In Praise of the Cartridge Converter

When I started making 3D-printed fountain pens, initially for myself, I was intent on making a pen with a piston filling system. A noble objective. After all, piston filling systems are the acme of filling systems, aren’t they? The most expensive models from famous pen companies such as Pilot, Pelikan and Montblanc always have piston fillers. Surely that’s because they are better.

Well, piston filling systems are better than the bladders in my vintage Parker English Duofolds and Sheaffer Imperials. At least they’re better in some ways. Somehow. Pistons do not perish with age (or do they?), and they are not adversely affected by ‘difficult’ or ‘dangerous’ inks. Those things are either true or mostly true. However, in my opinion the push-button filling of the older of my Duofolds is less fiddly than a piston and the ‘Touchdown’ system of the Sheaffer is pretty cool. Probably the piston filler pens are more easily cleaned for ink colour changes, but they are certainly not superior in all ways.

I eventually gave up on the idea of making a 3D-printed piston filler because I was unable to make the inside of the ink cylinder smooth enough for a piston to seal (see my previous blog in praise of layer lines). I then fiddled around with printing ink bladders of various designs out of flexible TPE filament. They worked variably well but I never got them into a pen, for a variety of reasons that don’t matter here. (I may return to the printed bladder for a future series of pens. We’ll see.) 

A pen with a cartridge converter (Model 1 pattern 3 in ‘alpha brass’ and ‘copper’, since you asked!). That converter looks just like a piston, don’t you think? The ink is Van Dieman’s Ink Harvest series Eggplant.

I gave up on pistons and printed bladders and bought some cartridge converters. Hey, hang on, this cartridge converter is a piston filling system!

(That might not be an entirely accurate account of the history, but it carries a good deal of verisimilitude.)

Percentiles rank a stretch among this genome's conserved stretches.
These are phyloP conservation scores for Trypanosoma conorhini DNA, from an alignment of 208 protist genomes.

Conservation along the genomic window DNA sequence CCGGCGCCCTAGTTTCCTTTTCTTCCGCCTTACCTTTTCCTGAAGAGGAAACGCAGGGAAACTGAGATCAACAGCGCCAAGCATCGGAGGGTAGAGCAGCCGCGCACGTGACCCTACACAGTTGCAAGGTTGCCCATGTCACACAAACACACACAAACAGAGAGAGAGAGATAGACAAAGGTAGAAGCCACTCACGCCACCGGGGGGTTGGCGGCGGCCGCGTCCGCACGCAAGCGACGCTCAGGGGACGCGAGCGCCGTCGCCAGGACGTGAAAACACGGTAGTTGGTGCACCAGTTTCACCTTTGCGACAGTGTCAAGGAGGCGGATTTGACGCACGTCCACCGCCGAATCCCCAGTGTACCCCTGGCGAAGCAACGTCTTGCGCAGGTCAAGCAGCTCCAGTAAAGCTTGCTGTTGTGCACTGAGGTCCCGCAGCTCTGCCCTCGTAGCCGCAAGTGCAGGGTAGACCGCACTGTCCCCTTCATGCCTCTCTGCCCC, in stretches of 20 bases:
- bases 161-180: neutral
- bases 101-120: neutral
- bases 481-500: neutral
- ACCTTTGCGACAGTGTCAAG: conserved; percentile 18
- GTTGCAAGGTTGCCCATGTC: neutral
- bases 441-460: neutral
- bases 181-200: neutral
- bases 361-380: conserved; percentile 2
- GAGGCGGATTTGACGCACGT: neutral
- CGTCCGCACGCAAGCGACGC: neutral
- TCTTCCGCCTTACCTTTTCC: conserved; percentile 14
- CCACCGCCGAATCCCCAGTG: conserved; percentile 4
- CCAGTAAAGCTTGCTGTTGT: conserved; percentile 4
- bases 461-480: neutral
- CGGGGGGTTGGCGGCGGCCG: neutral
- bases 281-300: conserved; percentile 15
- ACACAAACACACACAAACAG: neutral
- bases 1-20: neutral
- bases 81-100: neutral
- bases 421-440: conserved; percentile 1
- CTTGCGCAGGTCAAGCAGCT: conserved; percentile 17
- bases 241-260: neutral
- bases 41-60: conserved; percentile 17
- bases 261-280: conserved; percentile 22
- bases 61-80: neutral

It turns out that, for me, cartridge converters are an optimal ink filling system. Optimal for me as a pen maker in the sense that it is easy for me to pair a converter with a converter-ready nib unit and get a pen that fills, empties, and writes reliably. And optimal for me as a pen user because cartridge converters facilitate ink changes. Changes of ink colour.

Coloured inks: the secret to fountain pen joy!

When I first used a fountain pen (don’t ask how long ago that was—I was in primary school) No-one I knew ever thought much about ink as we all used blue ink. I might have been forgiven if I had spelled the word ink with a Q because my dad was a Parker man (I wish I knew where his 51 went…) and so our house used Quink blue-black.

My first fountain pen in front of my father’s last box of Quink blue-black (with Solv-X). The tiny nib is marked “Platignum 1st quality M” and has no tipping per se, but the tips are bent around to serve as tipping. It is worn, dirty, the cap has shrunk and won’t fit the threads, but the pen still fills and writes (scratchy!) and I’m pleased to have it.

It turns out that whereas a fountain pen with one ink is a tool for writing, a fountain pen with its choice of many colours is a joy!

I have a collection of inks including the old Quink blue-black from my dad; that box is not empty. Most come from Australian ink makers. I’ve just counted the bottles and I’m a little embarrassed but the numbers. Fouteen from Van Dieman’s Ink, eight from Blackstone, a handful of sample vials from Robert Oster, but I also have inks from Waterman, Fountain Pen Revolution and Diamine. That’s a lot of ink, but I’m sure that I’ll buy more before too long. (Please don’t tell my family!)

With the large capacity of a piston filler I would have to hand write a novel each month to get more than a couple of inks into rotation, and that’s where cartridge converter comes into its own. The Standard International converters that I use hold just on 0.8ml if you get all the air out. It’s not difficult to write one dry, particularly with a broad and wet nib. It’s also easy to get a partial fill into the cartridge so that ink changes can be even more frequent. Lovely. 

And to top it off, a cartridge converter is relatively easy to clean. If the ink is not readily rinsed out with a couple of fills and empties of the pen you can be remove the cartridge converter from the nib unit to allow flushing of the nib and feed under the tap or with a bulb. The converter can be flushed easily with a syringe and blunt needle and then you’re good to fill with the new ink in just a minute or two. Compare that to the sometimes tedious precess of cleaning out an ink bladder or fixed piston and I think you’ll see what I mean about the optimality of the cartridge converter.

All in all I am happy to make, use, and sell pens that come equipped with the ‘lowly’ cartridge converter. 

1 thought on “In Praise of the Cartridge Converter”

  1. Hi, I have used a syringe barrel and an acrylic tube for my own vacuum fill 3dprinted pen (Penny Gemstone)

    However, you could also try drilling the inside of an undersized hole to create the smooth surface or try resin!

Leave a Reply